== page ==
Here in Boston, I’ve already heard tracks from the album exploding at local clubs- but one in particular has drawn the crowd the most- “RATATA” - a track which samples 90s Missy Elliot. In a city that holds a reputation for being slow on trends– from fashion to music- Missy Elliot’s upbeat voice blaring “This the kinda beat that go Ra-ta-ta” seems to please everyone. A fun spin on the classic “trap EDM”, which is usually defined by aggressive rap and head-banger-style drops, this track is characterized by a more powerful female voice, and a bubbly, clicky beat drop. Another track on the album boosts Boston pride- with Brookline’s very-own Eli Keszler featured on “A Street I Know.”
The most obvious storyline amongst the albums is the affair between Skrillex and his fellow collaborators in the real world. Like characters that come alive from the book they were born in, Skrillex and his featured artists curate a live listening experience through the constant sampling and resampling within the albums themselves. Take “Still Here”, a collaboration with Porter Robinson, who is often categorized as synthpop, as well as Bibi Bourelly, a Berlin-born, German-American singer who co-wrote Rihanna’s “Bitch Better Have My Money.” The track opens with the same, rapid breakbeats that can be heard elsewhere on the album but leads into a beat drop that is reminiscent of Porter Robinson’s classic, dreamy, whimsical melody which echoes in the background. While the beginning of the track uses a sample from Snoh Alegra’s “Time”, the chorus sung by Bibi Bourelly is later sampled on “Painting Rainbows,” a track from “Don’t Get Too Close.” One sample in the song even exposes a key virtue of the post-pandemic music industry- that an electronic music artist’s popularity is once again defined by their success in the live-show realm. Halfway through the song, the Porter-Robinson-esque melody kicks off with a vocal sample that recreates a live-festival experience– “Is anybody here with your family, like your sister or your brother? Is anybody here with your best friend? Is anybody here with your team, more than like twenty? Make some noise right now.”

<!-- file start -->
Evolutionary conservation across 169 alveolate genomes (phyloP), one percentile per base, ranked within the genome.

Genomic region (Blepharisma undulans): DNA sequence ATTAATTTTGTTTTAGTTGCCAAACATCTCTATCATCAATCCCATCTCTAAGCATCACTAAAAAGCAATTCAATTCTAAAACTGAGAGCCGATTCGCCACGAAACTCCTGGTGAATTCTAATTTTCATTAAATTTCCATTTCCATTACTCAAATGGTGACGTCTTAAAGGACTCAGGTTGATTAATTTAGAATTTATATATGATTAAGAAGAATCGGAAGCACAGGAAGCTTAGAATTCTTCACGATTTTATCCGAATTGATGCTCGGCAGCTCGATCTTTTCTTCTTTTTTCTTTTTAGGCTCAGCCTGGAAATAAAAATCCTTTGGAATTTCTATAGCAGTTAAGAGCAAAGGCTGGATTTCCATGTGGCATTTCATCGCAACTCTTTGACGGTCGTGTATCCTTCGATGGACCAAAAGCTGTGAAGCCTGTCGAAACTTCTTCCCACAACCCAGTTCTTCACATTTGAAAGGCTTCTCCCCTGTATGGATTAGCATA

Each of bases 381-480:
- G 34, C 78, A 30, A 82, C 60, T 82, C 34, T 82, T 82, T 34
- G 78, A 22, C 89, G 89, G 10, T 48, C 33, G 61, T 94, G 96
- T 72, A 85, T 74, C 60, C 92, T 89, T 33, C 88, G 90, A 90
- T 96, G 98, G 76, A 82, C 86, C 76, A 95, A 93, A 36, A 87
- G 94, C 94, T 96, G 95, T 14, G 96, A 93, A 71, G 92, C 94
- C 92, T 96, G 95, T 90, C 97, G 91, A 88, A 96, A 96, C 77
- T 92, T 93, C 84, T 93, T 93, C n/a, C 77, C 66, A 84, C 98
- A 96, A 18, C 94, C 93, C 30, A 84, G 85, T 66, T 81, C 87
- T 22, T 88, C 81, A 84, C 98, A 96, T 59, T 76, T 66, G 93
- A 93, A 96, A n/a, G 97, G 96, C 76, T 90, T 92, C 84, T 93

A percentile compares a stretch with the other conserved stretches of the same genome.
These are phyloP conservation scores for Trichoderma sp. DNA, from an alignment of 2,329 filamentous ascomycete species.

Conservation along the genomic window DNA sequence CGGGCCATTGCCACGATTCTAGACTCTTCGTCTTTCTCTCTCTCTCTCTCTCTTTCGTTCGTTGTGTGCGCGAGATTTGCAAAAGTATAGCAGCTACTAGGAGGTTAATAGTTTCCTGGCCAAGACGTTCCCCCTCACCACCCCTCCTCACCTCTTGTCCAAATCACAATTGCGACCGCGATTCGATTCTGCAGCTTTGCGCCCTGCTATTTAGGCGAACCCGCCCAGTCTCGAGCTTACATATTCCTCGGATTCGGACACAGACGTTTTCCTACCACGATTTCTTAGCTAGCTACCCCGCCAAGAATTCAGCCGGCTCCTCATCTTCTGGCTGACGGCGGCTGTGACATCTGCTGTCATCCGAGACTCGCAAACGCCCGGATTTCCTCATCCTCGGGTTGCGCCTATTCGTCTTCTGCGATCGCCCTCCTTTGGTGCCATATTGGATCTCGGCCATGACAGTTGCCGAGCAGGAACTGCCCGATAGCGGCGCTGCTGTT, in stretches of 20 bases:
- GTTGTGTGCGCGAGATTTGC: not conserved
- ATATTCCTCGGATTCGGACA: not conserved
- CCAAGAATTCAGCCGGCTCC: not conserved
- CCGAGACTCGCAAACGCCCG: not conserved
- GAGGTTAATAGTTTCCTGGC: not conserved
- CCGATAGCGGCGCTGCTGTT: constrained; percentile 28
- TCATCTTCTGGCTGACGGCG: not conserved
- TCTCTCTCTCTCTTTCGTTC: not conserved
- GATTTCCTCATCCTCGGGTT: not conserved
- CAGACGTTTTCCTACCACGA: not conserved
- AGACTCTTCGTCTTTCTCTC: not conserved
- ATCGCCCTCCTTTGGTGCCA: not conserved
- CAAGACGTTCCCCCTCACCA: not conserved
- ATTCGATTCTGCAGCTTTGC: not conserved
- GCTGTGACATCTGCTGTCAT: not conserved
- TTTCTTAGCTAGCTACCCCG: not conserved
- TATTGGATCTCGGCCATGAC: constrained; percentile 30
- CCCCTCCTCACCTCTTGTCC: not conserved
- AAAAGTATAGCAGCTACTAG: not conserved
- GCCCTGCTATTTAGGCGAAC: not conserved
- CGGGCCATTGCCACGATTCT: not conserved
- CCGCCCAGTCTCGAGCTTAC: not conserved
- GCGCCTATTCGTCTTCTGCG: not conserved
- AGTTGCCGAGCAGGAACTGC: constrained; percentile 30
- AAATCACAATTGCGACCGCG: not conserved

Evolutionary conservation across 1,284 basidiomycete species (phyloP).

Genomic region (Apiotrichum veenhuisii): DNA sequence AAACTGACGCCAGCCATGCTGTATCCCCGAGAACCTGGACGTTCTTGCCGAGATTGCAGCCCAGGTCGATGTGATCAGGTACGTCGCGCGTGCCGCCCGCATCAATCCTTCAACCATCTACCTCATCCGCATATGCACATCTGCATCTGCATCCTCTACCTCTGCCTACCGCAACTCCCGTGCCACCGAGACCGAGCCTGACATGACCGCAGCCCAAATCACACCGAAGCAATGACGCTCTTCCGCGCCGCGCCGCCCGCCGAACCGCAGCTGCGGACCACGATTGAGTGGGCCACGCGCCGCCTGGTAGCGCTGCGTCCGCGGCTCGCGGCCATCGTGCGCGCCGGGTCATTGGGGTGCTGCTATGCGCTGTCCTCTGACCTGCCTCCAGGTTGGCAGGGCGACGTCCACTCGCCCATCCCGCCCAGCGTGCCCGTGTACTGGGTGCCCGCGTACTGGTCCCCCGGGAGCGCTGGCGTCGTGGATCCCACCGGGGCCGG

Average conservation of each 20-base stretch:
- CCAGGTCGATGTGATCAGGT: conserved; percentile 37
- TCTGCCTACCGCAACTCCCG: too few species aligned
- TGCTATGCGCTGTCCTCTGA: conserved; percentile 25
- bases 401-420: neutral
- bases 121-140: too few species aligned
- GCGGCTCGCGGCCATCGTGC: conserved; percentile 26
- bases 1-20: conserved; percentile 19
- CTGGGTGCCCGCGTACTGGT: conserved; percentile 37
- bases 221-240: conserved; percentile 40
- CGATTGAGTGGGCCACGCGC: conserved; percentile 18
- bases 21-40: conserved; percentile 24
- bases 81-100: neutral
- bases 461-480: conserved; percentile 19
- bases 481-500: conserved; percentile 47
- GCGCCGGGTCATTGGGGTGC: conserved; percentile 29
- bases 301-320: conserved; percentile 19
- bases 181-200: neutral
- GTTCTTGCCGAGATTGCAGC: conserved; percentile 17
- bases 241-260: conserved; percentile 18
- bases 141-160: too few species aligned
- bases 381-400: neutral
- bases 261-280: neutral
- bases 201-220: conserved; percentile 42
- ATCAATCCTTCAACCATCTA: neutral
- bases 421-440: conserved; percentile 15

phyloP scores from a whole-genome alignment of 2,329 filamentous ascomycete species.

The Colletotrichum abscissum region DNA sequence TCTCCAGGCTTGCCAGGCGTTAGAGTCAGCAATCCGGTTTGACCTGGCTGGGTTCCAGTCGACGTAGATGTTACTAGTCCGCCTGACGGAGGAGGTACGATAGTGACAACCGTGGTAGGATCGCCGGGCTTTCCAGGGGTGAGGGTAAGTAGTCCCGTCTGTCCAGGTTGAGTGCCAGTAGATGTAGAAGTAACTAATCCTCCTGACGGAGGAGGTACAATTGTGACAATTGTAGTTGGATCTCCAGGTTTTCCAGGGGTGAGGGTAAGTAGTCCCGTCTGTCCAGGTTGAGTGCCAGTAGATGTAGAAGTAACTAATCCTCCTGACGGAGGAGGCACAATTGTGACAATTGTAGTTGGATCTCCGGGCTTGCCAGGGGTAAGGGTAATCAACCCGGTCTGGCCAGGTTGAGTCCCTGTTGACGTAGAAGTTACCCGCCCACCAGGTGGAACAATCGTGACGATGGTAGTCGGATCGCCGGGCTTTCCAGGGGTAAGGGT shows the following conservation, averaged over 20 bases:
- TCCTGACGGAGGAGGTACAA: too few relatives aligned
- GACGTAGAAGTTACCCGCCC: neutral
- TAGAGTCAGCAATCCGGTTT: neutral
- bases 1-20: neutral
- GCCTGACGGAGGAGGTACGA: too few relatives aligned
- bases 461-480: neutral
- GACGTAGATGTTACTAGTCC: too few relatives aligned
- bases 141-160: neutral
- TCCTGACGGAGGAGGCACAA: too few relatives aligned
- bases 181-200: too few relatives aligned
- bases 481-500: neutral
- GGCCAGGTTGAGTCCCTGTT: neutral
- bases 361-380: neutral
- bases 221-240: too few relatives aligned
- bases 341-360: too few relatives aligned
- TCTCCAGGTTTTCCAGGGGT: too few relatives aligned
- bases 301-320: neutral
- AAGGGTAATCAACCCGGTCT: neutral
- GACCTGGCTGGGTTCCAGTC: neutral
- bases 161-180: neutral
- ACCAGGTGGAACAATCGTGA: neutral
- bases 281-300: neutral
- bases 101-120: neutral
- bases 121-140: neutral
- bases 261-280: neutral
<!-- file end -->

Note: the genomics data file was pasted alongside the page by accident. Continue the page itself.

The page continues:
Meanwhile, some tracks are completely void of beat drops and high energy– instead, they seem to stand alone and tell an emotional story about Skrillex’s artist journey. “Warped Tour ‘05 with pete WENTZ” samples an interview from Skrillex’s time as the lead vocalist for post-hard core band “From First to Last.” The 48 second song consists only of an audio clip of Skrillex, at the time going by his real name, Sonny Moore, with Fall Out Boy’s Pete Wentz, with an inspirational melody supplemented in the background. As interviewer Pete explains in the track, “This is like the culmination of like all your hard work. I mean, you guys were struggling for a while. You were living on people’s floors, and out here you are. It’s like the dream every band dreams of.”
Almost every track on the album involves a dramatic collaboration, so much so that it kind of hurt my brain while listening. A mix of vastly different genres, I was impressed with how Skrillex has dragged such a myriad of people into one not-so-cohesive, but quite fun, project. If there’s one thing Skrillex has done and will continue to do, it’s bring people together. While every new track he’s released has its own flare, there’s certainly something for everyone.